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Author Topic: getty-sues-man-allegedly-sold-thousands-stolen-photos  (Read 3930 times)

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« on: June 14, 2016, 23:22 »
+5
« Last Edit: June 15, 2016, 00:19 by Dumc »


« Reply #1 on: June 14, 2016, 23:54 »
+5
Go getty! Great to see an agency being proactive like this. It's a shame they are so terrible in so many other ways. If only we could combine the best parts of each agency into one.

« Reply #2 on: June 15, 2016, 00:33 »
+4
Go getty! Great to see an agency being proactive like this. It's a shame they are so terrible in so many other ways. If only we could combine the best parts of each agency into one.

Agree on that......many more pirates should fall and many more agencies should take this proactive stand.

Shelma1

« Reply #3 on: June 15, 2016, 04:57 »
+6
Great! (I wish Shutterstock would sue freepik instead of continuing to pay them as an affiliate after they stole thousands of vectors.)

However. Knowing Getty's history, my guess is that they'll sue for damages, collect the judgement for themselves, and take back the royalties from the photographers whose images were downloaded and resold. I very much doubt the photographers will ever see any money from this. Although it is good to send a message about stealing images.

ShadySue

  • There is a crack in everything
« Reply #4 on: June 15, 2016, 05:24 »
0
The margins just aren't there in micro selling to allow for expensive legal cases.
For at least a year after I reported the fiverr gigs featuring Thinkstock images, they were still up, as (IIRC) were the SS ones there which other people reported to SS.

« Reply #5 on: June 15, 2016, 09:13 »
+1
Great! (I wish Shutterstock would sue freepik instead of continuing to pay them as an affiliate after they stole thousands of vectors.)

However. Knowing Getty's history, my guess is that they'll sue for damages, collect the judgement for themselves, and take back the royalties from the photographers whose images were downloaded and resold. I very much doubt the photographers will ever see any money from this. Although it is good to send a message about stealing images.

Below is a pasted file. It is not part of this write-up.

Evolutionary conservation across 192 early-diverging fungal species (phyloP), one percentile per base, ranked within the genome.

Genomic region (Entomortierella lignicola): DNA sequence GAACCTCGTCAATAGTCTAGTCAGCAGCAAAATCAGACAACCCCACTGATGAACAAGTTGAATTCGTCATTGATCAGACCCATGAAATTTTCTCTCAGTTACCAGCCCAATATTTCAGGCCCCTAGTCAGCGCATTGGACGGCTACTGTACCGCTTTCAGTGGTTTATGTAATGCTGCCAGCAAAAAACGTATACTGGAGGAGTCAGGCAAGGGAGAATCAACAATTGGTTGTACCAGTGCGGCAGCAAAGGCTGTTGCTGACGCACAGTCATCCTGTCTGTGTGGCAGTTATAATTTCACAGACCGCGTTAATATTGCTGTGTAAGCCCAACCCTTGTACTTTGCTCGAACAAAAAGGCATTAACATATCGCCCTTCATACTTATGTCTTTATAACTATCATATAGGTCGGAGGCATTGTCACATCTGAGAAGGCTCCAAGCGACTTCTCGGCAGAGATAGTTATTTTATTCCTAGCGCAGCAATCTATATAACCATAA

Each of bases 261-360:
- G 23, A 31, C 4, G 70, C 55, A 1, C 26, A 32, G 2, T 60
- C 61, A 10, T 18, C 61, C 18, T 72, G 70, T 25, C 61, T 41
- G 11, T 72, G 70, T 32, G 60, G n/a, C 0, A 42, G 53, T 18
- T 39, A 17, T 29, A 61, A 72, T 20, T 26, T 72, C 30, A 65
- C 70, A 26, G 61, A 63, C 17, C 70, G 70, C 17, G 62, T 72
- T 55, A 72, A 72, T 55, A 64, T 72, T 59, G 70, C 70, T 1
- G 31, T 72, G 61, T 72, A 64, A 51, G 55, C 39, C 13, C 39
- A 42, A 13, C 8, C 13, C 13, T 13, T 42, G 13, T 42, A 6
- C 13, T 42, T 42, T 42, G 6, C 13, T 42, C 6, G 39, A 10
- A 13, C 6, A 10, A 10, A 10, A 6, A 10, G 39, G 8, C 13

I have always found SS to be the slowest of all the agencies to react to reports about stolen images, and even then they make mistakes or decisions I often don't agree with. That's what I mean about wishing you could combine the best of each agency.

« Reply #6 on: June 15, 2016, 09:19 »
0
The margins just aren't there in micro selling to allow for expensive legal cases.
For at least a year after I reported the fiverr gigs featuring Thinkstock images, they were still up, as (IIRC) were the SS ones there which other people reported to SS.

I just checked Fiverr yesterday after reading about the Getty lawsuit. About the only change I saw was that if you search for Shutterstock you get no results. If you search for stock photos there are still gigs offering large piles of images for $5 with what appear to be a variety of artists' images in the gig description. Fiverr apparently doesn't care as long as they make their 20% and I guess if the amounts lost stay small enough, the agencies don't care either.

It'd be nice if Getty's action had some sort of trickle-down effect, but I doubt it'll have any impact on the sleazy offerings at Fiverr, sadly

« Reply #7 on: June 15, 2016, 11:40 »
0
the search doesn't pull anything for stock photo - not sure if it is just down - nothing happens at all. There is always small claims court, I suppose. Where is Fiverr based, anyone know?

« Reply #8 on: June 15, 2016, 22:46 »
+5
Great! (I wish Shutterstock would sue freepik instead of continuing to pay them as an affiliate after they stole thousands of vectors.)

However. Knowing Getty's history, my guess is that they'll sue for damages, collect the judgement for themselves, and take back the royalties from the photographers whose images were downloaded and resold. I very much doubt the photographers will ever see any money from this. Although it is good to send a message about stealing images.

Yeah, great to go after the criminals, but they should reimburse the authors whose images were stolen and resold.  It's still our intellectual property.  I am sure their lawsuit claims to be acting on behalf of the copyright holders.  THAT'S US. 


 

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